• Free Minds member Michael was part of a group that met with Attorney General Eric Holder to promote PREA (Prison Rape Elimination Act). Michael’s group was successful; immediately following the meeting, the Department of Justice issued regulations that take important steps toward protecting vulnerable children in adult jails and prisons from sexual abuse.

 

  • Reentry members joined writer Gabe Feldman at the Free Minds office for a writing workshop. Free Minds members, whose writing has improved significantly during their time in the program, are eager to continue writing and growing once they are released. This workshop provided them with the tools to continue writing as they transition to life in the community. The writing workshop also helps members become more effective facilitators for our “On the Same Page” events.

 

  • We have continued our monthly Write Nights with great success. Reentry members join volunteers from around the community to read poems and give feedback and encouragement to members still incarcerated. This past Write Night included a guest who had traveled a bit farther than usual to attend our community event. Terry, visiting from Guatemala, was touched to hear about H.M., who made the perilous journey to the U.S. from Central America when he was only 8 years old. She wrote back to H.M. in Spanish encouraging him to continue writing and not to give up hope. Terry´s experience this past Write Night epitomizes the connection we try to foster between the Free Minds members and the supportive community outside.


We are continually awed not only by the achievements of our members but also by the breadth of support in the community.  We could not do as much nor reach as many people without your generosity and belief in the transformative power of writing.  Thank you so much!

FM members at Georgetown Law Center
FM members at Georgetown Law Center
Write Night volunteers
Write Night volunteers
Sergio picking up books to read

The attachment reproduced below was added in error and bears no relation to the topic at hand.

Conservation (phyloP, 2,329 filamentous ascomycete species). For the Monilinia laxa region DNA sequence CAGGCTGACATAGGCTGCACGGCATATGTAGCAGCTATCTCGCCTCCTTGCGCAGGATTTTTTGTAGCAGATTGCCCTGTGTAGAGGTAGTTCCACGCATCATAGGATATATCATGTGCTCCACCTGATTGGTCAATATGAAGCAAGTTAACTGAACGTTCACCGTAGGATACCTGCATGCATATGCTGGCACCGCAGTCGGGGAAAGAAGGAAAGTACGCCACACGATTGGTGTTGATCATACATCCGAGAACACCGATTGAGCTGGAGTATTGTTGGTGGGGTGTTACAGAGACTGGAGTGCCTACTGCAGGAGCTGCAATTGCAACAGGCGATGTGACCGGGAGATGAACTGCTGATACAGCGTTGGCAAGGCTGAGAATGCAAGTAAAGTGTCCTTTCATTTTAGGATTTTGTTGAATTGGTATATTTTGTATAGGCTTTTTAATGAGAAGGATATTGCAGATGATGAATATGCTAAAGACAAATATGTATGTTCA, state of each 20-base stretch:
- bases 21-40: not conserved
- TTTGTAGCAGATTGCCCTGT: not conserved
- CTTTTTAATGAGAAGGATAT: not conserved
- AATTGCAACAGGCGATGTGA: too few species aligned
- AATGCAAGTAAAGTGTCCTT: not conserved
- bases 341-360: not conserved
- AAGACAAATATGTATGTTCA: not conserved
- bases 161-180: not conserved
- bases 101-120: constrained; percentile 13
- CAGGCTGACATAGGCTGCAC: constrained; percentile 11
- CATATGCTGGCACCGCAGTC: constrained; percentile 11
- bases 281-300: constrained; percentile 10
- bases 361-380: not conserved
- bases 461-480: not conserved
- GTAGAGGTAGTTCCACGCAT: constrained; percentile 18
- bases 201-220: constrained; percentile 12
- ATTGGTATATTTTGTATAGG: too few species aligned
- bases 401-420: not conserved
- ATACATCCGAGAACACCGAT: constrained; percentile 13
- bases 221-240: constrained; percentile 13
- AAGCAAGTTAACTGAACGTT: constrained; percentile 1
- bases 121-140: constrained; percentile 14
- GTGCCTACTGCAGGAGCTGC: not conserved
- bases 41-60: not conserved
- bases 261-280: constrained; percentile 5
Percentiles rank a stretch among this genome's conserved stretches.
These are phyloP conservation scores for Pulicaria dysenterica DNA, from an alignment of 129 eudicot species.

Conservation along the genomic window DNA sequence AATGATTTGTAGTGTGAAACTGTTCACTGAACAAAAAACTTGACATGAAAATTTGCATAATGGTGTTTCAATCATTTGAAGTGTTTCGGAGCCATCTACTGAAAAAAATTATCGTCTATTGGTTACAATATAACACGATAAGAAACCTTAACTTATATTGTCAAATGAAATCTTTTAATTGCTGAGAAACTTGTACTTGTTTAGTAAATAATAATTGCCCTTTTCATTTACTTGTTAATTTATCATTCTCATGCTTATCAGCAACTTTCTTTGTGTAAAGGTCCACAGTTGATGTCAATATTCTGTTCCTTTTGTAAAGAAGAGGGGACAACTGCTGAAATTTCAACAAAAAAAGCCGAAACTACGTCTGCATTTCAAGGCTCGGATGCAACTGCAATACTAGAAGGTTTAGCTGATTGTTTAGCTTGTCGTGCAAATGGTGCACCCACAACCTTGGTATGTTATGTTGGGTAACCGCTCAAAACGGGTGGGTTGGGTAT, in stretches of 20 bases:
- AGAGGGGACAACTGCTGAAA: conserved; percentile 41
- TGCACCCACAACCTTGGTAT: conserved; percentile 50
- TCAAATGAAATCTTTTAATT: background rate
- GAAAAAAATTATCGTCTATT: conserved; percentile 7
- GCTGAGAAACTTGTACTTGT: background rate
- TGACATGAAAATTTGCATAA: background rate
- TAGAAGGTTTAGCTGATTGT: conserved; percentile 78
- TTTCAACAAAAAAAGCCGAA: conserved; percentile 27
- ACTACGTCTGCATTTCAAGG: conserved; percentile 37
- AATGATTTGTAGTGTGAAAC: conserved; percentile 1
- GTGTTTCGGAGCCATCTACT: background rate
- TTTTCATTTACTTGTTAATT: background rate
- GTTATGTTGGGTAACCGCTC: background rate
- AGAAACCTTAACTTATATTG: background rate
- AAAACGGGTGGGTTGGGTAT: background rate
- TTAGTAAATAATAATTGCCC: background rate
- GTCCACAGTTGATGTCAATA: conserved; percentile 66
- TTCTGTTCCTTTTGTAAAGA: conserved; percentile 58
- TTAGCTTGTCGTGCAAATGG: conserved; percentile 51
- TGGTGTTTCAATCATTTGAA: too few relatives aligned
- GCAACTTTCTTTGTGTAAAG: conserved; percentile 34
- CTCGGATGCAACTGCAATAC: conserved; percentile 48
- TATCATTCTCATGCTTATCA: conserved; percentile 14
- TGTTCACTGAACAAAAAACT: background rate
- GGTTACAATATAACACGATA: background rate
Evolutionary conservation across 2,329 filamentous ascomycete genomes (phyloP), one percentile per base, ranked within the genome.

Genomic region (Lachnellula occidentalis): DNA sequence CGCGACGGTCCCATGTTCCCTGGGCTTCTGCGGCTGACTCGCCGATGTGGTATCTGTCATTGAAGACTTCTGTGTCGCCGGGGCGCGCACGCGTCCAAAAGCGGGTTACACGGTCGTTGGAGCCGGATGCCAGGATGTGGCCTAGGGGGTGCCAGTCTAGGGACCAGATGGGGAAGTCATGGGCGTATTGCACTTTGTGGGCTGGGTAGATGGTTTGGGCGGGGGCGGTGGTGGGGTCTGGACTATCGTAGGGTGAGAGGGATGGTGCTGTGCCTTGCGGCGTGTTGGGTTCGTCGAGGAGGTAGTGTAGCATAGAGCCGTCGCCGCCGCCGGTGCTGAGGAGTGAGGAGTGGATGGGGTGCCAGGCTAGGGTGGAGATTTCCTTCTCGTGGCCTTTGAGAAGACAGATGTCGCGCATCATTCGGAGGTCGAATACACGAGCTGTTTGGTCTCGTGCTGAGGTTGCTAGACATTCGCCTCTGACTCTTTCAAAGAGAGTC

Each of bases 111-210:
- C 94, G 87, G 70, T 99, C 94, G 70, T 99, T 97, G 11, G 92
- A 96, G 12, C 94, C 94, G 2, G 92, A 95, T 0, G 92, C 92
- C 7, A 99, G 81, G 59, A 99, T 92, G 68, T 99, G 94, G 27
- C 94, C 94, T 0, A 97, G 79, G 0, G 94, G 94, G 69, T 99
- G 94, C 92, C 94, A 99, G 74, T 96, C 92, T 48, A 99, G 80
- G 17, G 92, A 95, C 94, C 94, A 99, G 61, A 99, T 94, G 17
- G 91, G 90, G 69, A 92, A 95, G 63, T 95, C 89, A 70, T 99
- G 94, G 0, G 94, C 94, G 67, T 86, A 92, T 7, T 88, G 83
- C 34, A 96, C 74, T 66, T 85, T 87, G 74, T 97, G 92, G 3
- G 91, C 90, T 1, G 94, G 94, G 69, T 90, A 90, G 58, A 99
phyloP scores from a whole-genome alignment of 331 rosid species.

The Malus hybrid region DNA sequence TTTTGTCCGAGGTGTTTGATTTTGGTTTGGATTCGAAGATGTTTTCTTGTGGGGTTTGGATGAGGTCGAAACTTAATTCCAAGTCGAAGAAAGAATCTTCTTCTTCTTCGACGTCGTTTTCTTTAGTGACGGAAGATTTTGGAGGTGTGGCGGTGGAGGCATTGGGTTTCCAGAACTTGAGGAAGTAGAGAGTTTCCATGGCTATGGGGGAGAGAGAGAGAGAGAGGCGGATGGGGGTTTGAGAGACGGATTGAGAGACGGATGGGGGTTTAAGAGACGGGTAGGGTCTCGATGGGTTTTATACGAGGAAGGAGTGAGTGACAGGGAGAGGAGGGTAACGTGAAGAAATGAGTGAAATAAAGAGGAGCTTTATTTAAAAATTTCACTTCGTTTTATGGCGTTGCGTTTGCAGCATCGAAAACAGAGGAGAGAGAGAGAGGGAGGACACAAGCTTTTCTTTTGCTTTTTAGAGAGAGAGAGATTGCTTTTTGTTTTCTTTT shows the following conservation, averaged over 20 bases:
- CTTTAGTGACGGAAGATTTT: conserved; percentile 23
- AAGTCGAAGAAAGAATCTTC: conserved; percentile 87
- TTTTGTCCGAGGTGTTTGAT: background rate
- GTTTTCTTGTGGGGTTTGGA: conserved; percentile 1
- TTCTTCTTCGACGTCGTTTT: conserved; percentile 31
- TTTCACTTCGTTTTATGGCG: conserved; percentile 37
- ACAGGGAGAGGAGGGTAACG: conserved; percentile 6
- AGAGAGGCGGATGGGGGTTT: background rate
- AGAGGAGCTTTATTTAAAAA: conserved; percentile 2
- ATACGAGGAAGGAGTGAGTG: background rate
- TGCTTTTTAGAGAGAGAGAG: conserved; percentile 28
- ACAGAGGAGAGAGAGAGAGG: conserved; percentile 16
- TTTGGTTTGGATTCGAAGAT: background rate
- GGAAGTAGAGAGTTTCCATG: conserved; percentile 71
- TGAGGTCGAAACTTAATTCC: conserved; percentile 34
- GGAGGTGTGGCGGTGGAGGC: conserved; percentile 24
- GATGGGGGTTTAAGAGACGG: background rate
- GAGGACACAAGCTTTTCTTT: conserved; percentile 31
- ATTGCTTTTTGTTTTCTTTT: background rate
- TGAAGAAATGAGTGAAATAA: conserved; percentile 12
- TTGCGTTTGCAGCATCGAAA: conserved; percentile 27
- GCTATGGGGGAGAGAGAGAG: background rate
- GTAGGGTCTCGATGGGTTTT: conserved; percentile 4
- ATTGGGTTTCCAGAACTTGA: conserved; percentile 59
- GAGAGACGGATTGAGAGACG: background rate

Sergio picking up books to read
Rapheal learning office skill
Rapheal learning office skill
Reentry Support writing workshop
Reentry Support writing workshop

Links:

Apr 9, 2012

"I Love That Book"

"Free Minds Connect" ready to be mailed
"Free Minds Connect" ready to be mailed

Dear Friends of Free Minds,

Thanks to your support, “Books Across the Miles,”  or “BAM!” continues to be a big hit!  Our “virtual” book club allows us to share books with 125 of our Free Minds members in Continuing Support, young men from DC now incarcerated in federal prisons all over the country.  Because they are far from home, their loved ones are rarely able to visit them and the long-distance book club is one of their only opportunities to really connect to each other and to the outside world.  Through “Books Across the Miles,” these young men can read the books together—even though they’re far apart—and participate in discussions through our newsletter Free Minds Connect.  The newsletter, along with BAM! helps them feel connected and shows them that the outside community has not forgotten about them, a crucial element in promoting positive transformation. 

In our last report, we told you about reading “Ruined,” by Lynn Nottage. After that, we read “The Conversation” by Hill Harper, a powerful book about relationships between men and women. It got an appreciative response from BAM! participants, including one who wrote from Federal Prison in California to say:“I’m reading The Conversation, and it’s just perfect for me!”

One of the goals of Free Minds Book Club & Writing Workshop is for members to be deeply involved with all levels of the organization, and so we are proud that the next selection was chosen a Free Minds member himself. Michael, now home in the community, explains his process: